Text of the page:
The two-lane ramp at Borumba allows for easy launch and retrieval of a boat.
Lily pads harbour fish in this impoundment and a stealthy approach will usually provoke a strike.
It’s not all about bass and toga at Borumba – there are plenty of golden perch as well.
Borumba bass are fat and have a lot to offer sportsfishers.
Fly anglers enjoy the features of this dam, with the possibility of a big saratoga or bass always in the mind.
Fireplaces are always a popular attraction at the Borumba Dam camping grounds.
Southern saratoga are one of the great drawcards for Borumba anglers. The author caught this fish on fly gear.
Weed and lily edges beckon the angler in many sections of Borumba Dam.

Camping a bonus

       A camping trip is part of the fun of a Borumba fishing trip at this time of year, and there’s the choice of staying at the Deer Park camping ground on Yabba Creek, which is within five minutes drive of the dam’s launching ramp where great camp sites are right by the water with caravans and cabins also available for use. Alternatively, setting up the tent or swag at the picturesque Borumba Dam camping area, adjoining the dam’s main outflow basin and within sight of the dam wall.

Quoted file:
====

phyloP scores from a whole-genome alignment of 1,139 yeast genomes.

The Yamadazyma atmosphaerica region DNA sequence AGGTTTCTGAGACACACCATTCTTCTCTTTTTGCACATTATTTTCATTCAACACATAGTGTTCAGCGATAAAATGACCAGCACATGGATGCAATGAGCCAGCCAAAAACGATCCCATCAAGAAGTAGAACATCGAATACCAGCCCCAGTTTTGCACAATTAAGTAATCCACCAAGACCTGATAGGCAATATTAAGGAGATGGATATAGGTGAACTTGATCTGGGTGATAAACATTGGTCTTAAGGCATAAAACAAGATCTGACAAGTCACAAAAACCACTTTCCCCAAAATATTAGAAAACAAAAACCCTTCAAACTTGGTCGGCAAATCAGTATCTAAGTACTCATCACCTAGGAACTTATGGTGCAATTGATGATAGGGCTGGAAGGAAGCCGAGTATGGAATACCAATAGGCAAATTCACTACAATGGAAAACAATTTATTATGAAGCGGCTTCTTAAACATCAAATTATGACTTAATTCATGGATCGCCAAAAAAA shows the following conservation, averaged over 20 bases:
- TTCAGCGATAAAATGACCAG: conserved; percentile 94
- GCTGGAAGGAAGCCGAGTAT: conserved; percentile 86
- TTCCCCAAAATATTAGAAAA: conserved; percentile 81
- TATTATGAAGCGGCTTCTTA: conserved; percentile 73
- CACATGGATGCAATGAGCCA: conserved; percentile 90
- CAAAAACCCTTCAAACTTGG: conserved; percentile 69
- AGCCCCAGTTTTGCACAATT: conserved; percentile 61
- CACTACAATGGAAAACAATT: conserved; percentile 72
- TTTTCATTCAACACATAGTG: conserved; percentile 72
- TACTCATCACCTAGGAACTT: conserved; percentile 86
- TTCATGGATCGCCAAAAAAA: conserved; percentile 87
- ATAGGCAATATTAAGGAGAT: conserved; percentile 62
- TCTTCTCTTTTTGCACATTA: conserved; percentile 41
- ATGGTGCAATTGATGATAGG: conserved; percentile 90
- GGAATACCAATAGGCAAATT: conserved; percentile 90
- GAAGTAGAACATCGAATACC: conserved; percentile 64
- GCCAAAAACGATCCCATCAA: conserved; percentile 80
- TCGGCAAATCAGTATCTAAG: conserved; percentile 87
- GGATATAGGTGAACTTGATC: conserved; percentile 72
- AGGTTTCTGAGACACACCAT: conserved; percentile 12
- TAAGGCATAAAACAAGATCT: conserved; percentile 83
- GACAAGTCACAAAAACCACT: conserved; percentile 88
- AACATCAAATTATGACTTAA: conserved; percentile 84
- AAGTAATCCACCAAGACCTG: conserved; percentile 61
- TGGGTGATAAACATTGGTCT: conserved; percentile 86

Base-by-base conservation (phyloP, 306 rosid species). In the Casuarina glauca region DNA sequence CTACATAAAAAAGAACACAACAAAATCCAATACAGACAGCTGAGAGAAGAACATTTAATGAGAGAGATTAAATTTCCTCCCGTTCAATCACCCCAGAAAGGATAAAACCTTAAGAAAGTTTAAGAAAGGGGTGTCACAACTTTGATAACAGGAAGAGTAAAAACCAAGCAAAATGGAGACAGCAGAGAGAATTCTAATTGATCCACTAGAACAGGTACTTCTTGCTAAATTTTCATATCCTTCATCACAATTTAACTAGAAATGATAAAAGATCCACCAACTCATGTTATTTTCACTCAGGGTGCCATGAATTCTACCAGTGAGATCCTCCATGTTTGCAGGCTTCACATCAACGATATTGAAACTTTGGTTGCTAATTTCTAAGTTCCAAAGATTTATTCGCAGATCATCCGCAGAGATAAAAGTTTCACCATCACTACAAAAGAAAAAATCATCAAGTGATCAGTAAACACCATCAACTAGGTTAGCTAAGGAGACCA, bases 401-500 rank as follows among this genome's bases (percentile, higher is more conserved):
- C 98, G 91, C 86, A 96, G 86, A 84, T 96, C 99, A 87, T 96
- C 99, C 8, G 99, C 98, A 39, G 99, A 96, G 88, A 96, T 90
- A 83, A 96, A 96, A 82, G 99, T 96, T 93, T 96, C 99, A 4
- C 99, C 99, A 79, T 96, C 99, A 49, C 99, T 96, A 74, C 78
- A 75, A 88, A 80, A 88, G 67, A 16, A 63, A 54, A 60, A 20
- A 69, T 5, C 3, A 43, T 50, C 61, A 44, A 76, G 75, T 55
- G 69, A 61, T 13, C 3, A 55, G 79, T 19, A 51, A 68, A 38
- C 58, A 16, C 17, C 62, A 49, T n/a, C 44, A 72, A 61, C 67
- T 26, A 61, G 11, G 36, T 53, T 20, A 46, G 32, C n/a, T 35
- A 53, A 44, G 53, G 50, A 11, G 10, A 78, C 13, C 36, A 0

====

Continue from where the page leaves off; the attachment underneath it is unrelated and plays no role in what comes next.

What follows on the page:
Both campgrounds are ideal for families or really dedicated anglers alike, but the trend is for the anglers poised for a 5am launch to stay at the Borumba Dam camping area, while those more inclined to have a snooze past the alarm are usually at the Deer Park campgrounds.

       As the name suggests, there are tame deer there that will nibble gently on some fresh grass or special tucker provided by management.

The dam and the fishing

       The launching ramp at Borumba Dam seems to foster a love/hate arrangement with the boating community. Love is when the dam is full or nearly full, and the boat can be moved to the side fairly easily on manageable gravel while the car and trailer are moved away. Hate is when the dam is lower, the ramp’s slope becomes steep, and some large, irregularly shaped and slippery rocks need to be negotiated in order to move the boat to one side and out of other people’s way. The steep slope seems to beckon the craft off the trailer into deep water, and traversing those rocks is no picnic.